4. Track your financials automatically

One of the biggest headaches business owners face, and one that can be shifted off your plate, is the tracking of all things financial. Payroll, accounting, and tax preparations are all things that can be automated in one way or another.

Check out tools like Due, a free option that is worth a look, or Keap's Payments feature for billing, invoicing, and collecting payment and is free to all current customers.

5. Project Management Tools

Project management software

Project management tools aren’t just for immense workflows. They can help you be more productive on even the smallest tasks. Like a to-do list, project management tools are as helpful for keeping yourself organized as they are for getting a bird’s eye view of what your team is working on.

Project management tools with automated workflows take things to a new level. You simply input the steps for regular workflows, then let the tool do the rest. When you complete a step in a project, the next person needed to take action will be automatically notified. This keeps the flow moving and prevents you from spending extra wasted time on email. You can find recommendations for the best product management tools for your needs at

6. CRM With Automations

There is a good chance you’re already using a CRM to organize your business contacts. However, your CRM is little more than a glorified Rolodex if it doesn’t offer automations within the tool itself and integrate with workflow tools like those mentioned in tip number two.

Automations help you capture leads and work them down the marketing and sales funnel without the need to be hands-on with every single one. This ensures that you’re getting more of the leads available to you and offering a more personalized experience.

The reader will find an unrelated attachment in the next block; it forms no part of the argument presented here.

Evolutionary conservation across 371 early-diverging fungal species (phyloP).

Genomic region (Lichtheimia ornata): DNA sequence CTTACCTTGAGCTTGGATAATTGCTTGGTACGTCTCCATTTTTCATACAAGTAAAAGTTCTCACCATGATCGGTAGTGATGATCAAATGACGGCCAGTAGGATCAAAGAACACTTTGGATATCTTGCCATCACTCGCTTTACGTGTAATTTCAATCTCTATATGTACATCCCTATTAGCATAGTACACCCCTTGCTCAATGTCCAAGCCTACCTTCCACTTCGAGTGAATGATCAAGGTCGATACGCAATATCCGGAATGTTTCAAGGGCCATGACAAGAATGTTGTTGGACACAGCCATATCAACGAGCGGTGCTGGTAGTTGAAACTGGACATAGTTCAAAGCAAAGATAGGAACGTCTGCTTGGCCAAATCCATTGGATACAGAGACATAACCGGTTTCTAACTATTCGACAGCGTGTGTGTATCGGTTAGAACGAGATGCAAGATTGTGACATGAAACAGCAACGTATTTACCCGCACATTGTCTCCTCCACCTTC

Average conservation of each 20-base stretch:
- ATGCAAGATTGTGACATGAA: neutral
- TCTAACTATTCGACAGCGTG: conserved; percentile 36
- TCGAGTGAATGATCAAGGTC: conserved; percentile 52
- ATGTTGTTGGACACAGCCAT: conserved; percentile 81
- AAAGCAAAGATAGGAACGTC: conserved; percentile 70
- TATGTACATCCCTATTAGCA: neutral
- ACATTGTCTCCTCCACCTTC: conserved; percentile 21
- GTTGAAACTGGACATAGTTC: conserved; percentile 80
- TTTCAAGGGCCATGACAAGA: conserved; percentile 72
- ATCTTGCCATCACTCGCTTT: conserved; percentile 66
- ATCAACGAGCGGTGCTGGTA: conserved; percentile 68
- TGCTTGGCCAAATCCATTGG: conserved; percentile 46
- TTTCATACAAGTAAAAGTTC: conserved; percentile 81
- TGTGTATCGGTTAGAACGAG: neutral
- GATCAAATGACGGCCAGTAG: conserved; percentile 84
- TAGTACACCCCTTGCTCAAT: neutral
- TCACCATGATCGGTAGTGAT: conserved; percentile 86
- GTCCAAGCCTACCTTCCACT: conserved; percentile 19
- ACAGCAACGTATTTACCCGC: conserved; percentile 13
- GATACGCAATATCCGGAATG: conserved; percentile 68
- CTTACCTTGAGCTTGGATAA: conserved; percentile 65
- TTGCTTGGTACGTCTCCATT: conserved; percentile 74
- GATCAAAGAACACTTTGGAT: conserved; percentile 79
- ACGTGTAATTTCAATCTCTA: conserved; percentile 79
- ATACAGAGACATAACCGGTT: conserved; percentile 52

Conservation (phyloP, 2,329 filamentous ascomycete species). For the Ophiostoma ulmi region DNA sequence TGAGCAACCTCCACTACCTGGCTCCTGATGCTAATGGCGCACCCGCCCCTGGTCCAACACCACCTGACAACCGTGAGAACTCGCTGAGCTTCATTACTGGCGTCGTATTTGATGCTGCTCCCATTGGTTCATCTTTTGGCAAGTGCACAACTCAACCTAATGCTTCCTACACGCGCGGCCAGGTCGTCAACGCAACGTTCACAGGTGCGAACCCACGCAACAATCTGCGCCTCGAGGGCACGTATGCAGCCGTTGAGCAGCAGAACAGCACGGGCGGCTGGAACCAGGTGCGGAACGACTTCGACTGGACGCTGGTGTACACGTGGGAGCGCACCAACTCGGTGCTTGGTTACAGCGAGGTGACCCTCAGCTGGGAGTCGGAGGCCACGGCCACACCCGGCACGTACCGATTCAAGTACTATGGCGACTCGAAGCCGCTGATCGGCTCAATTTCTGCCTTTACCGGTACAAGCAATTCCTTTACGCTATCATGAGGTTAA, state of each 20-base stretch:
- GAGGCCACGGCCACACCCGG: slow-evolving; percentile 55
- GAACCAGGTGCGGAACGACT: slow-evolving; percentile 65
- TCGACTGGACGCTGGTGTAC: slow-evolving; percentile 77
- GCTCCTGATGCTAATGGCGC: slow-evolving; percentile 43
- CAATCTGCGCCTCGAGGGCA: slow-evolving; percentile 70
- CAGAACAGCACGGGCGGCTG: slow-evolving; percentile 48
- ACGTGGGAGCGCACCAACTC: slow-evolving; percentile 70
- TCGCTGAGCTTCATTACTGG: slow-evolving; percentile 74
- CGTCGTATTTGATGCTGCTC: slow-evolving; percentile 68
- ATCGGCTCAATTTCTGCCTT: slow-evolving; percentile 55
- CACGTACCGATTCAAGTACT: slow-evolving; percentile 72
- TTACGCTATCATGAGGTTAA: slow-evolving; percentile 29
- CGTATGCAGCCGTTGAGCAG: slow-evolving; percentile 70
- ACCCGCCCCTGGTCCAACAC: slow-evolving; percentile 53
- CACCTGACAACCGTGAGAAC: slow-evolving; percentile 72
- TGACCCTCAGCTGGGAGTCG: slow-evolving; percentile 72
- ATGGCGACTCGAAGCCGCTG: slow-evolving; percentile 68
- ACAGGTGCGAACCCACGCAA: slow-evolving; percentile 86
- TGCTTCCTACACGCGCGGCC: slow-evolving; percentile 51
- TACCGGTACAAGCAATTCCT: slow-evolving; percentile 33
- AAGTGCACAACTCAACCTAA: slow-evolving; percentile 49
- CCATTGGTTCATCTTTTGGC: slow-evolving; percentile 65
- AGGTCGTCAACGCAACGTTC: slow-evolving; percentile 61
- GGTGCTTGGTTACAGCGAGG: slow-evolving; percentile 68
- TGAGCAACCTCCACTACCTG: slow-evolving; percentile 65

7. Social Media Tools

The average person will spend more than five years of their life on social media — and that’s just an average user, not a business owner! Depending on your outlook, social media may be a necessary evil or a welcome distraction. Either way, it is important in the digital landscape, but (unless your job is social media) not worth spending all of your time on.


Luckily, there are plenty of free or inexpensive and easy to use tools out there that will allow you to schedule posts in advance and automate your social media. Buffer and Hootsuite are two popular versions that help you schedule posts well into the future. They also integrate with those workflow automation tools (Zapier and IFTTT) for increased functionality. Edgar, while not free, completely manages your social — no need for you to even go in and create a schedule.

With minimal technical knowledge, monetary investment, and planning, you can use these tips to get organized and ready to grow.

Taylor Burke is a writer for TechnologyAdvice, covering marketing and sales. She’s passionate about helping brands become more authentic, transparent, and connected with their audiences.